We have no record of Elijah anointing anyone. This is not to suggest that he did not anoint anyone but it is not recorded in Scripture. On this verse, the Pulpit commentary has:
In the Hebrew the time of the anointing is indefinite. This commission
has long been a crux interpretum. For neither Hazael, nor Jehu, nor
Elisha, so far as we have any record, was ever anointed by Elijah.
Elisha was called by him to the prophetic office. Hazael, it is barely
possible, may have been anointed secretly, like David (1 Samuel 16:2,
13), but all that we gather from Scripture is, that he was called in
an indirect way, and certainly not anointed, by Elisha (2 Kings
8:12-15). Jehu was certainly anointed, but it was neither by Elisha
nor Elijah (2 Kings 9:1, 6), but by one of the sons of the prophets.
All we can say, consequently, is that the command was obeyed in the
spirit, and no doubt in the best possible time and way.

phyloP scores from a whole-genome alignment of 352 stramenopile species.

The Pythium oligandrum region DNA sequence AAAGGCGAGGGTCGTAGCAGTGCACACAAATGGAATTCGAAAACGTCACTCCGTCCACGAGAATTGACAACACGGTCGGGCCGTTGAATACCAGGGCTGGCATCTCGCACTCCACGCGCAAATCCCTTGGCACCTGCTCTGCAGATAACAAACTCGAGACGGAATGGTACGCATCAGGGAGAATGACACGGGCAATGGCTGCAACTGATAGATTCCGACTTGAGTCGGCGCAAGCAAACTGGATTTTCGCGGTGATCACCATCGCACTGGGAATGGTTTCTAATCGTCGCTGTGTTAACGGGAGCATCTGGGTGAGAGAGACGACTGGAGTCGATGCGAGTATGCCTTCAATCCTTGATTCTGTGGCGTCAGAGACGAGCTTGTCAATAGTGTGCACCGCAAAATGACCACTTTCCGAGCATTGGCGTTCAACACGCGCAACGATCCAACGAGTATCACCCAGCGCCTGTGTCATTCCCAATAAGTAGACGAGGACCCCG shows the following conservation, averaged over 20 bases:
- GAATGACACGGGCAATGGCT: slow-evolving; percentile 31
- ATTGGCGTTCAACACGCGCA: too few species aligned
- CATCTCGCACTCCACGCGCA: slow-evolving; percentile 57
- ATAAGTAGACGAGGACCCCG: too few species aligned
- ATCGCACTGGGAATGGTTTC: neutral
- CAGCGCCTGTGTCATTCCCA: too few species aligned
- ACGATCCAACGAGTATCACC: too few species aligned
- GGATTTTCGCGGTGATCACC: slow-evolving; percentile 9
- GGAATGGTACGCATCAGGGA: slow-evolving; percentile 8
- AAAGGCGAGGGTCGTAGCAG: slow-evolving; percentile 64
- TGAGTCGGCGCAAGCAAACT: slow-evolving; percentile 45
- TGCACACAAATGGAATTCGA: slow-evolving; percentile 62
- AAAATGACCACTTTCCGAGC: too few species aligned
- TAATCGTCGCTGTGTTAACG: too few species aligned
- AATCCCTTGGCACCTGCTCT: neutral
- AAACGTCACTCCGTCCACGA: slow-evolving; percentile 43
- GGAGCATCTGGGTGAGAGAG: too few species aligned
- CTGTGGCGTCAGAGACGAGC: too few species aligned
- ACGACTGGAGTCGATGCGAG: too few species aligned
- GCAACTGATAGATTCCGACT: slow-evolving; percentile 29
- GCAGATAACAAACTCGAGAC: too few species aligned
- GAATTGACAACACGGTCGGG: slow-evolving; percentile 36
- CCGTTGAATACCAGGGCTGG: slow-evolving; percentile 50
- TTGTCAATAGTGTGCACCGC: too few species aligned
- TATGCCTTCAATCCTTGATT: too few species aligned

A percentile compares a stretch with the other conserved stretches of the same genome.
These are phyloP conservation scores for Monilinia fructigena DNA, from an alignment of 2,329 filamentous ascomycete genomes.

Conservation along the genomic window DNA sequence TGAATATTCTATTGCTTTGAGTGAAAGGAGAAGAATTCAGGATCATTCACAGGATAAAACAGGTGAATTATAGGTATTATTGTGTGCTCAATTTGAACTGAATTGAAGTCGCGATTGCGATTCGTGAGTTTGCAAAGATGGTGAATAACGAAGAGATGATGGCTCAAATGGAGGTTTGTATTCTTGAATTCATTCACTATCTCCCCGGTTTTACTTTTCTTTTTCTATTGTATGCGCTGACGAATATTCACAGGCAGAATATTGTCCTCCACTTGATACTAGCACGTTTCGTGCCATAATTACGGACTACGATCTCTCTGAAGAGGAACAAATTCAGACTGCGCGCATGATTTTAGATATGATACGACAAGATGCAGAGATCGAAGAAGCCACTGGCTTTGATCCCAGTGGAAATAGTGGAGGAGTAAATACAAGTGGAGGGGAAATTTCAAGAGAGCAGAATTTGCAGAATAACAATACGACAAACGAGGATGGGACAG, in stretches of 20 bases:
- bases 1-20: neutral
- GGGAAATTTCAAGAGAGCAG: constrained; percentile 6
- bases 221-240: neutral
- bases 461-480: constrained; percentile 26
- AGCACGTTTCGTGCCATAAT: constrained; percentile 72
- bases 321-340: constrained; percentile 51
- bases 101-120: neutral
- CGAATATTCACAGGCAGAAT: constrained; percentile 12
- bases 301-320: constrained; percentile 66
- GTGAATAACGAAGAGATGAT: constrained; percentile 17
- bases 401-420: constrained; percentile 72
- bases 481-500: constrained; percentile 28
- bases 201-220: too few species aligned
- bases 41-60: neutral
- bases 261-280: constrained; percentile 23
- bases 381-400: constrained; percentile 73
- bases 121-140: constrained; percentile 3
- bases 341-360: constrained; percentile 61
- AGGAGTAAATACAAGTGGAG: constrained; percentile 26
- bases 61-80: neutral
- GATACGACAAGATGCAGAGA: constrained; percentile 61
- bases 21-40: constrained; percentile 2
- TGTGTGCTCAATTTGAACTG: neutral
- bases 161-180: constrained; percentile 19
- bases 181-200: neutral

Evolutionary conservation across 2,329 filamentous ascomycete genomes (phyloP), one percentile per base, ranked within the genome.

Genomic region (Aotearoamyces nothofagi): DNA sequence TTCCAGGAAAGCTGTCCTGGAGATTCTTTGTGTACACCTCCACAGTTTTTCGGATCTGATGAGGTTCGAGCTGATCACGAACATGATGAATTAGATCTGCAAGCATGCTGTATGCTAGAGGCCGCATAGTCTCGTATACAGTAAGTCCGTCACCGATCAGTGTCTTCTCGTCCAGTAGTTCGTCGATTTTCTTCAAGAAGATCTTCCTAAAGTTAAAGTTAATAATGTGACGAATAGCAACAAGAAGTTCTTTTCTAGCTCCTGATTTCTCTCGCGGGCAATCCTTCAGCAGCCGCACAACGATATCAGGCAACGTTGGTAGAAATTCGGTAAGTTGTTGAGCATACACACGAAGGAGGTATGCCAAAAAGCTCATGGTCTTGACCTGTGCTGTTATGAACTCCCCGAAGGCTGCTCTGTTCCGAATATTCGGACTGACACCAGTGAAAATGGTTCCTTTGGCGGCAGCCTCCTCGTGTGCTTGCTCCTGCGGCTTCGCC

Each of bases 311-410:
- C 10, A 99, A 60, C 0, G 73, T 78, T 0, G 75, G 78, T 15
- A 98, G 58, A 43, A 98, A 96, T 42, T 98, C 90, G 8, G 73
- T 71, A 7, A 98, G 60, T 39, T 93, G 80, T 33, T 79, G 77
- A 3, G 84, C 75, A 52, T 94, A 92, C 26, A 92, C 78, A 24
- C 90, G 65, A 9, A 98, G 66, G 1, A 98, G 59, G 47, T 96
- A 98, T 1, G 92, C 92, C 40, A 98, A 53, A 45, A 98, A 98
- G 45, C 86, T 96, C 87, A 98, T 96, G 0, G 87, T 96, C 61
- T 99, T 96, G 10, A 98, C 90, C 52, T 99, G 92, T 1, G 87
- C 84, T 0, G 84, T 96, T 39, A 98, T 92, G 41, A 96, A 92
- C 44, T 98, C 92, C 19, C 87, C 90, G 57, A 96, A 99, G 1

Thus, the answer to the question is that we have no record of Elijah anointing: In fact, his successor anointed some but not Elijah. Further, the record in 1 Kings 19:19 is NOT strictly of an anointing (with oil) but merely an appointment. The same pulpit commentary above offers some further remarks:
… we can readily understand that the word "anoint" was, as in Judges
9:8, Isaiah 61:1, never meant to be construed literally. For in the
first place, we have no record elsewhere of the anointing of any
prophet; and secondly, it is remarkable that when Elijah might so
easily have anointed Elisha, he did nothing of the kind. It is clear,
therefore, that he understood the word to mean "appoint." And the root
idea of anointing, it must be remembered, was the setting apart for
the service of God (Exodus 29:6). Hence it was (Bahr) that vessels
(Exodus 30:26 sqq.), and even stones (Genesis 28:18), were anointed.
And when we find that these three persons were set apart sooner or
later, and in different ways, to fulfil the high purposes of God, that
ought to suffice us.
Sometimes we must be satisfied with the Bible's way of using words and its incomplete history of events.